The religious comeback after Communist atheism

Bezbozhnik_u_stanka_15-1929The Soviet Union and its satellites in Eastern Europe strongly enforced the atheism mandated by Communist ideology.  They promoted atheism by laws, education, and brutal persecution of religious believers.  Schools taught required courses in atheism.

Churches were torn down or converted into movie theaters or (in the case of the Lutheran church in St. Petersburg) swimming pools.  Thousands of pastors were killed or consigned to the Gulags.  I talked with an Estonian who told me that her son once went inside an abandoned church because he was interested in the artwork.  He was warned never to do that again or he wouldn’t be allowed to go to university.

But 25 years ago, Communism collapsed in Russia and Eastern Europe.  Now those regions are arguably more religious than most of the countries of Western Europe.

A study by Pew Research shows the massive failure of Soviet atheism.  In the 18 former-Communist countries surveyed, 86% of the population believe in God.

And yet the temporary loss of a religious history shows.  Most citizens associate religious belief with national identity.  And they aren’t necessarily going to church all that much.

Catholics go to church more than the Orthodox.  But the Orthodox are more conservative morally when it comes to issues like homosexuality.

The Pew study describes religion in the former Communist states as “believing and belonging, without behaving.”

Read about the findings after the jump.

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Marshall McLuhan, conservative Catholic

5571845609_c077117223_oMarshall McLuhan, who basically invented the study of media, became an icon of the 1960’s with his praise of the new information technology and his predictions of the new tribalism that it would make possible.  McLuhan arguably predicted the effects of the internet before the internet was invented.

And yet, as Jefferson Pooley reminds us, McLuhan got his start as a conservative cultural critic who, influenced by G. K. Chesterton, became a traditionalist Catholic who opposed the reforms of Vatican II.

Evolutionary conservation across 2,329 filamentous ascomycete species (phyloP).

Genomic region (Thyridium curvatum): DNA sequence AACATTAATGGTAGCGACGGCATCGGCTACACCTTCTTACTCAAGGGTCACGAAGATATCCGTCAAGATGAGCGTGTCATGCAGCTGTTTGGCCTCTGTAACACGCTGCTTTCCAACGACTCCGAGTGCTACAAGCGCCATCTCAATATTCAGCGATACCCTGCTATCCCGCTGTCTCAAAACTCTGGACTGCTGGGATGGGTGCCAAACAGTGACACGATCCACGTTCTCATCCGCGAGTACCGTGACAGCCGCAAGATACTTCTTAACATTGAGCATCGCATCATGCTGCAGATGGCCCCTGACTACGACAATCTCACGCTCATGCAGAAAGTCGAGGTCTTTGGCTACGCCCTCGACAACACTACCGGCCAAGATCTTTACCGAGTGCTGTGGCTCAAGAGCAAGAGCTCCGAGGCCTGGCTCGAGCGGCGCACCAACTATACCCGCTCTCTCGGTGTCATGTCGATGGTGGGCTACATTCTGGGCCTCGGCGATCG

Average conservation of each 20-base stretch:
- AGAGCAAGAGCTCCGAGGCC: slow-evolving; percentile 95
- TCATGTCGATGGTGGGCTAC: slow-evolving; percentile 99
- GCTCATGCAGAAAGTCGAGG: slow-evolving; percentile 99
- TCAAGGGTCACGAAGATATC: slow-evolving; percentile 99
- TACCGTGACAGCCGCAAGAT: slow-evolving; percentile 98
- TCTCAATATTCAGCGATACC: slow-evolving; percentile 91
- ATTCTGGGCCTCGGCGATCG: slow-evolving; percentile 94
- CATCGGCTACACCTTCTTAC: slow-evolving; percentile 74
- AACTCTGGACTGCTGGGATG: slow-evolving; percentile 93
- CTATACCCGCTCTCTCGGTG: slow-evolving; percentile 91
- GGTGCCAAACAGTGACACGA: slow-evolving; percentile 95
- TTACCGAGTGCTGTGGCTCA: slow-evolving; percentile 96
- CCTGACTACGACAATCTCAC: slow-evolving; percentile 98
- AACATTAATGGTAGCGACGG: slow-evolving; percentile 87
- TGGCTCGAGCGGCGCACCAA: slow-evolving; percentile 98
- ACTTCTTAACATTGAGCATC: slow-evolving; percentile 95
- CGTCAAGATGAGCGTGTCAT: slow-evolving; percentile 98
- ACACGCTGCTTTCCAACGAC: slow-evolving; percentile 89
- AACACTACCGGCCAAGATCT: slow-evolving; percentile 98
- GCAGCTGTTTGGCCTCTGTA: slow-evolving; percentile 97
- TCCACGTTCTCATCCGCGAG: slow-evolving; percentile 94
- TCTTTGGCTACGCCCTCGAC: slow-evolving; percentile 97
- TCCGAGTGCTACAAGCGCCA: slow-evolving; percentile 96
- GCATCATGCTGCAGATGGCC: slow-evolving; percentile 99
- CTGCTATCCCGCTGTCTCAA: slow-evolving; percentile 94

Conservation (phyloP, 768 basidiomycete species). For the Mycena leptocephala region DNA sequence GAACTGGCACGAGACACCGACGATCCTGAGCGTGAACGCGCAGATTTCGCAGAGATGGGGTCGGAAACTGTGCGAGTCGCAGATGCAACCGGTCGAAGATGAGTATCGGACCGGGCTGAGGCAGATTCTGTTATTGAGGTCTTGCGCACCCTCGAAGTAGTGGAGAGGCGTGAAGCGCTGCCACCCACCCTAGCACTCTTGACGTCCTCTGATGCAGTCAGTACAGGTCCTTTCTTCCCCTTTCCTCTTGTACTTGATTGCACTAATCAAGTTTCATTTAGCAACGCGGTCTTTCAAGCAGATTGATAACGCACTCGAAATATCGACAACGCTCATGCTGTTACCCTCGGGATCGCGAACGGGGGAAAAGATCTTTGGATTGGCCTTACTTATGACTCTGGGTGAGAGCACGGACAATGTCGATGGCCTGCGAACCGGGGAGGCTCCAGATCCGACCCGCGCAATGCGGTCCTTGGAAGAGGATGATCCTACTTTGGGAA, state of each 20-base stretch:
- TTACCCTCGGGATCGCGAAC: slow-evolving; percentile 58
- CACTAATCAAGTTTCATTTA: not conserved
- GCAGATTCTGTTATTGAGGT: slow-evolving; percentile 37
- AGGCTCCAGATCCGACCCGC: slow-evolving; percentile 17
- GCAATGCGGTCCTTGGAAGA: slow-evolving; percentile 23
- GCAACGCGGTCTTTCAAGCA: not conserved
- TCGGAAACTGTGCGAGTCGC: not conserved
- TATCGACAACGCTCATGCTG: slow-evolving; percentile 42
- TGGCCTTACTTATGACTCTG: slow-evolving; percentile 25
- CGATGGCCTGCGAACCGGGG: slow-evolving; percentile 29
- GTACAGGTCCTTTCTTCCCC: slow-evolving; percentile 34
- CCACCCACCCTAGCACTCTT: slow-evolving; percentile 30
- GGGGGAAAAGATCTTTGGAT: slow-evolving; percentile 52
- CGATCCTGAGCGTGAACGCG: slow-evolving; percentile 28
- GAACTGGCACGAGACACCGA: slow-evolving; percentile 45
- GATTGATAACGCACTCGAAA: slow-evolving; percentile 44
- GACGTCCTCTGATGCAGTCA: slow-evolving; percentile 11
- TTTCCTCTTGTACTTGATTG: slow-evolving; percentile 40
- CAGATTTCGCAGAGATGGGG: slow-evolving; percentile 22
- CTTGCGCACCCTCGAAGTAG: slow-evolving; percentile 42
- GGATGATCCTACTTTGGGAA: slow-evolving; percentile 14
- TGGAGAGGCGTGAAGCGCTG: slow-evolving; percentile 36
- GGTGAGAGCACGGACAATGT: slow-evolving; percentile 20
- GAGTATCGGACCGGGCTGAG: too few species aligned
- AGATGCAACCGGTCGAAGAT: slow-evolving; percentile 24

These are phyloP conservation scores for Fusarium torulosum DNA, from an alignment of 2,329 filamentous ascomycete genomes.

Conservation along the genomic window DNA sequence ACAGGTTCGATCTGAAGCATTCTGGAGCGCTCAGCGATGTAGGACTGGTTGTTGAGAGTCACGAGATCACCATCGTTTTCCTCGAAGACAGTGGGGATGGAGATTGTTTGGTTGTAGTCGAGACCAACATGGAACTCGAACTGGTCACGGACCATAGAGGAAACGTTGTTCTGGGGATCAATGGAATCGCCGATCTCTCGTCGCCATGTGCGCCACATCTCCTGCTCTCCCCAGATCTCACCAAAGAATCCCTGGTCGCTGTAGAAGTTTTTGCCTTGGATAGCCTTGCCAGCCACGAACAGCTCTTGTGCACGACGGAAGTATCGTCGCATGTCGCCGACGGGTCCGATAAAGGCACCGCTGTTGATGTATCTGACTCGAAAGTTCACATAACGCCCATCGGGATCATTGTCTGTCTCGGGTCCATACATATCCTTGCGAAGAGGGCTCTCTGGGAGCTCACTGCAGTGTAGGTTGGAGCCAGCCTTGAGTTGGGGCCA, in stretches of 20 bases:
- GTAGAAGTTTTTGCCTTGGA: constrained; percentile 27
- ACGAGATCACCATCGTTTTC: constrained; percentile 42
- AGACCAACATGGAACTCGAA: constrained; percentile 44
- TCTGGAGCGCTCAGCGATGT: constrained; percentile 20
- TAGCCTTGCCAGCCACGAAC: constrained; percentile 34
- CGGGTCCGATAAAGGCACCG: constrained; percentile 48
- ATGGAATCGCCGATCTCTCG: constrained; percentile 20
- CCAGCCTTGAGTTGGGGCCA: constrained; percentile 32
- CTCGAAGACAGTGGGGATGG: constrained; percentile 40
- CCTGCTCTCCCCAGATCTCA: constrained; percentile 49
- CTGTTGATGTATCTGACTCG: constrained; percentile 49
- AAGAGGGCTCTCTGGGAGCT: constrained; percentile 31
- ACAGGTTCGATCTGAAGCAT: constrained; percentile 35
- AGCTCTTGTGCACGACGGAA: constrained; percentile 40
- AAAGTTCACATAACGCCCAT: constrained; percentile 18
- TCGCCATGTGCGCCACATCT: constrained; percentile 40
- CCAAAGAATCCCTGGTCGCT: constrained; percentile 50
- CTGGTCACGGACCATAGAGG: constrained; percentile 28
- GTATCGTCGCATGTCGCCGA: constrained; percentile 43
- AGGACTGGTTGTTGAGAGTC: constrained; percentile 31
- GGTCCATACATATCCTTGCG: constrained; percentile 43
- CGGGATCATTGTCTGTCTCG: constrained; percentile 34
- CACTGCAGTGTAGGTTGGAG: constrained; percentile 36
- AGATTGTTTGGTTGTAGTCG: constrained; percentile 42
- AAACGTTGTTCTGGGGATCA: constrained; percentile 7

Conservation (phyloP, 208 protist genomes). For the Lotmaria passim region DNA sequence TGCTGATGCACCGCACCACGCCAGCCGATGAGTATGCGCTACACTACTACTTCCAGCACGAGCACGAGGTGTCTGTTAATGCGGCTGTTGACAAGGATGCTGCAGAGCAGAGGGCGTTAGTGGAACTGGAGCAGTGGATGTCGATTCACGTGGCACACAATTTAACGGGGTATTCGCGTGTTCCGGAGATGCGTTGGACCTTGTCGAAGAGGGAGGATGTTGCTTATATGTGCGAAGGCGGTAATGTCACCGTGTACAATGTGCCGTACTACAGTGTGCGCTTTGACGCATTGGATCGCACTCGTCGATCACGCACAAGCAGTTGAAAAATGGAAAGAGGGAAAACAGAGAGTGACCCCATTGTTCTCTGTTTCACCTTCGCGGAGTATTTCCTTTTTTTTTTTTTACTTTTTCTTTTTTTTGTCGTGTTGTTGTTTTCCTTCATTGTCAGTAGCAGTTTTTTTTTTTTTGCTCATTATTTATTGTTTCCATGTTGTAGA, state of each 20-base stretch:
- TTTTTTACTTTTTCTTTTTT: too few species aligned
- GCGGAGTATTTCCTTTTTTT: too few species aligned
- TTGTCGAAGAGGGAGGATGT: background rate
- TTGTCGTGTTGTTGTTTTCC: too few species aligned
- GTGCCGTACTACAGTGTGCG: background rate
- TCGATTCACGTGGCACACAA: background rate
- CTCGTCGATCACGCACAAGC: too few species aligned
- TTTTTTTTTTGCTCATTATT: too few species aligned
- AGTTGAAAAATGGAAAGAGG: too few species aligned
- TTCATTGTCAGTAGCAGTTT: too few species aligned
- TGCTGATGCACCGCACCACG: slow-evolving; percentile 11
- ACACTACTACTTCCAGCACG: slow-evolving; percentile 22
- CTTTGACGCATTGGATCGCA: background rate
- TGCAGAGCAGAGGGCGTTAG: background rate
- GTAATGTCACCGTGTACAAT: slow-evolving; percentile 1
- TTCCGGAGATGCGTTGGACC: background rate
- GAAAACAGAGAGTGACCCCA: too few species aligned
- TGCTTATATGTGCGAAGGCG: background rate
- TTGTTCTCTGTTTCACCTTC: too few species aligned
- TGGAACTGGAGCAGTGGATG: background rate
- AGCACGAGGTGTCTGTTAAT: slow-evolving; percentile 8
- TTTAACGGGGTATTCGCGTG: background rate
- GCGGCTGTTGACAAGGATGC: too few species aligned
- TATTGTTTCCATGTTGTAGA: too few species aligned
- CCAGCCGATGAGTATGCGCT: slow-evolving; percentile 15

I would argue that his criticism of the printing press and the thought-forms it made possible is connected to his opposition to the Reformation, which he called “the greatest cultural disaster in the history of civilization.”  And that his “global village” that he thought the new electronic media would usher in represents his yearning for Medieval Catholicism, with its visual images and its corporate unity.

Read Pooley’s piece on McLuhan, started after the jump. [Read more…]

Pope praises Luther

Pope Francis is set to celebrate Reformation Day in a joint service with Swedish Lutherans.  A story from NPR quotes him praising Luther.

It’s appropriate for Catholics to celebrate Reformation Day!  As Pope Francis says, the church had become extremely corrupt.  Without the Reformation, there would be no Counter-Reformation, which is where much of today’s Catholicism and Catholic lay piety comes from (the Rosary, frequent Communion by the laity, Catholic schools, the Jesuits, etc.). [Read more…]

What we learn from John Podesta’s emails

The emails regarding Hillary Clinton being released by Wikileaks are not from her illegal secret server that she used as Secretary of State.  Rather, they are hacks of the emails of John Podesta, her campaign chairman and longtime henchman.

In them, Podesta and scores of campaign operatives and other correspondents discuss things like the inner workings of the Clinton Foundation, how to co-opt Bernie Sanders and his supporters, collusion with journalists, and other topics embarrassing to Mrs. Clinton and other Democrats.

After the jump is an account of a remarkable exchange in which Podesta writes about subverting Catholicism so as to make it accord with the Progressive cause. [Read more…]

The pope’s “seismic shift” in theology

Jay Michaelson says that the most important aspect of the Pope’s encyclical on the environment is that it represents a “seismic shift” in Christian theology and Western thought:

  • It says that human beings have a relationship with the earth, on a par with their relationship with God and with their neighbors;
  • It says that the Genesis account is “symbolic and narrative,” not literal;
  • It rejects the notion that human beings have “dominion” over nature;
  • It advocates a “mystical nature panentheism.” [Read more…]

The Pope’s preacher says Luther was right

British religion reporter Christopher Howse tells about a sermon from Pope Benedict XVI ‘s preacher, Fr. Raniero Cantalamesa, that basically concedes that Luther was right on justification.  Well, sort of.

This was in the context of the Joint Declaration on Justification between the Roman Catholic Church and the Lutheran World Federation.  We confessional Lutherans deny that this accord was a true agreement, but this sermon–published in the book Remember Jesus Christ–faults Catholics for neglecting justification.  Howse’s discussion, however, also shows the differences that remain.

[Read more…]